83. "It May Look Like a Walnut," The Dick Van Dyke Show (1963)
Welcome to the “100 Best Sitcom Episodes of All Time,” a countdown for winter 2012. Each episode will get a separate blog post, counting backward toward No. 1. A list of the programs revealed so far is here and an introduction to the project is here.
Dick Van Dyke Show executive producer Sheldon Leonard (the same guy threatening Gracie Allen at No. 95) did not like the script for this episode. "He thought it was a little too bizarre, and he didn't think it would be funny," recounts the show's star in Vince Waldron's indispensible Official Dick Van Dyke Show Book. But scriptwriter (and series creator) Carl Reiner insisted on filming it, and it became one of the best-known sitcom episodes of all time. (Another tidbit from Waldron's book: The cast and crew got constipated from munching walnuts throughout the week this episode was taped.)
Leonard was right to be wary. There were already two Dick Van Dyke Show episodes with dream sequences before "Walnut": "Washington vs. the Bunny" and a candidate for the show's worst entry, "The Bad Old Days." But in both of those, Rob's dreams were clearly designed to teach him some kind of lesson, in the tradition of the many sitcom episodes that rip off A Christmas Carol. "It May Look Like a Walnut" is closer to the way we really dream, with inexplicable images and an increasing sense of paranoia. It makes a common object seem threatening just by multiplying it and putting it in places we don't expect — in the same way a common word can suddenly seem strange if we stare at it long enough.
The scenes with Mary Tyler Moore are probably better remembered, but I think it's the office scene with Buddy and Sally that allows the story to sustain itself. How can Rob know what's real when he's talking to two people who never take anything seriously?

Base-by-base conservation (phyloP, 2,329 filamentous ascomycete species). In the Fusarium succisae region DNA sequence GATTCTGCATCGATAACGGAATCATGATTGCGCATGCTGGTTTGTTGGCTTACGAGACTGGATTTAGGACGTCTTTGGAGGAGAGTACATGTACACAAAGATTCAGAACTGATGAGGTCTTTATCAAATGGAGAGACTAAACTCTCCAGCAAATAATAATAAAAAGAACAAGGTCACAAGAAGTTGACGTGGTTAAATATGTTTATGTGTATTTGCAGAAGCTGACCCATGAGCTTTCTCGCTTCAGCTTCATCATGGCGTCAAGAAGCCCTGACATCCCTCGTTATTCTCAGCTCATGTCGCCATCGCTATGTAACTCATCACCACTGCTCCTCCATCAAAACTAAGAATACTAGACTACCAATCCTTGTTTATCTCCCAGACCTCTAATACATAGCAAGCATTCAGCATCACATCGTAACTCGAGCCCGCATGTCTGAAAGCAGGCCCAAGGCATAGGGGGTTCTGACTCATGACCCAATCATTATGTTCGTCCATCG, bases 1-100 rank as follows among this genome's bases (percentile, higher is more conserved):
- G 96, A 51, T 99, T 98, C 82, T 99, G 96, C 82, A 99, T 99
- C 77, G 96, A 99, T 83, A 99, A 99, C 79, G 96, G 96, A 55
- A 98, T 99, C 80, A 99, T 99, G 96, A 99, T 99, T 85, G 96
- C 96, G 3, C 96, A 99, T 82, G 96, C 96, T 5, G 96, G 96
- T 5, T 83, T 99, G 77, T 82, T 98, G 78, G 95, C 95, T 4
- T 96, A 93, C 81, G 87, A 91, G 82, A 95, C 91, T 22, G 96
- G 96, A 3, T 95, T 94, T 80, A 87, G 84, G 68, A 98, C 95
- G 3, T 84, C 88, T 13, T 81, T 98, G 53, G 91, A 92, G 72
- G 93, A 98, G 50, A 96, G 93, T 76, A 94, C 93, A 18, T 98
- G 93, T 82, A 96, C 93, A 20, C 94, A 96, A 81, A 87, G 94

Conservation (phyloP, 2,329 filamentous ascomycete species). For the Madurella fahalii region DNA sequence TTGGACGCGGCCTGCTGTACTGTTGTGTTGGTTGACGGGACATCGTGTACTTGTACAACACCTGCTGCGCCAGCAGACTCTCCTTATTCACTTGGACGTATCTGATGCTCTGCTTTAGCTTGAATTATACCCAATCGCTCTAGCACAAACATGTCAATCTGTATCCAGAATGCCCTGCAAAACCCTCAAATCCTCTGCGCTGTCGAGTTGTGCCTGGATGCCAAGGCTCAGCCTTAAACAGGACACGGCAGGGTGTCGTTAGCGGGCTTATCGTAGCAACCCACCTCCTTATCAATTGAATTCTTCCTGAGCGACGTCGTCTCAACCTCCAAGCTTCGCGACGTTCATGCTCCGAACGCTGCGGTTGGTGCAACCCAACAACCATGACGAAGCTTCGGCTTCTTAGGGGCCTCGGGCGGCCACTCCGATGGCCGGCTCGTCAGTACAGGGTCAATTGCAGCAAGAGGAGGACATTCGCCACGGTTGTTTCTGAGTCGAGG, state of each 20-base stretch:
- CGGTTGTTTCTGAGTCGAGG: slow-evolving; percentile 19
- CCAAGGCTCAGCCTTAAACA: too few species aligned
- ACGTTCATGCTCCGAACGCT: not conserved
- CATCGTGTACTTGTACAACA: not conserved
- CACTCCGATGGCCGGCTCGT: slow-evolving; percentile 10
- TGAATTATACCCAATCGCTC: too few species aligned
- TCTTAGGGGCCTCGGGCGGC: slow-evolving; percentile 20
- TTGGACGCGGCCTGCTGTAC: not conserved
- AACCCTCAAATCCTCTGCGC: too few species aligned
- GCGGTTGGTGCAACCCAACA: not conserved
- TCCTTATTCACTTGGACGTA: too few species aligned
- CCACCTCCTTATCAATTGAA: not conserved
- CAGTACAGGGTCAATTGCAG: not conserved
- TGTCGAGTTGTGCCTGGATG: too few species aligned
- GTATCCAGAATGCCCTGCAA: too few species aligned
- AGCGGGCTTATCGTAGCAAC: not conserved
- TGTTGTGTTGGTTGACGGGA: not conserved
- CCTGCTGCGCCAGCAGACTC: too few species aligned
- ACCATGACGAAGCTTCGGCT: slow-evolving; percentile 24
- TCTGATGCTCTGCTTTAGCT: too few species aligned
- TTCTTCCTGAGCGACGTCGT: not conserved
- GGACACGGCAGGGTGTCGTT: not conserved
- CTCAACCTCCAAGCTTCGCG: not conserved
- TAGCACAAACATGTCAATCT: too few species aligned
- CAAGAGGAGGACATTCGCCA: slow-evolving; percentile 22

Rob: (explaining how he teased Laura the night before) I was pretending that I was this guy Kolak, who breathes water.
Sally: Oh, yeah. The four-eyed monster they threw out of the UN. He came from the planet Twilo.
Rob: You see that picture too?
Sally: No. They made a picture out of that?
Rob: Last night, on television.
Sally: Nooo, I was at the UN the day it happened!
Everyone behaves just slightly out of character in this episode (Laura could have tried to scare Rob to get even, but she seems to be carrying things a little far...), which makes it more fun than a dream sequence with elaborate costumes. And the only lesson here is not to watch TV in bed when you've got Mary Tyler Moore lying just inches away.
• Rob and Laura Petrie's twin beds are often invoked as a symbol of how prudish TV was in the 1960s, but they also seem to make the blocking in DVD's bedroom scenes more effective. In the first scene of this episode, Van Dyke uses the beds as props — repeatedly leaping over them and jumping in and out of the space between them. I don't think he'd be as funny with a queen-size bed.
• Mary Tyler Moore sliding down the mountain of walnuts in her capri pants is one of the most iconic images in sitcom history. But I doubt that Playboy ever ripped it off for a centerfold spread. Maybe a closet full of tribbles instead?
• Also see my essay "Examining The Dick Van Dyke Show’s sophisticated comedy in just 10 episodes" at the A.V. Club.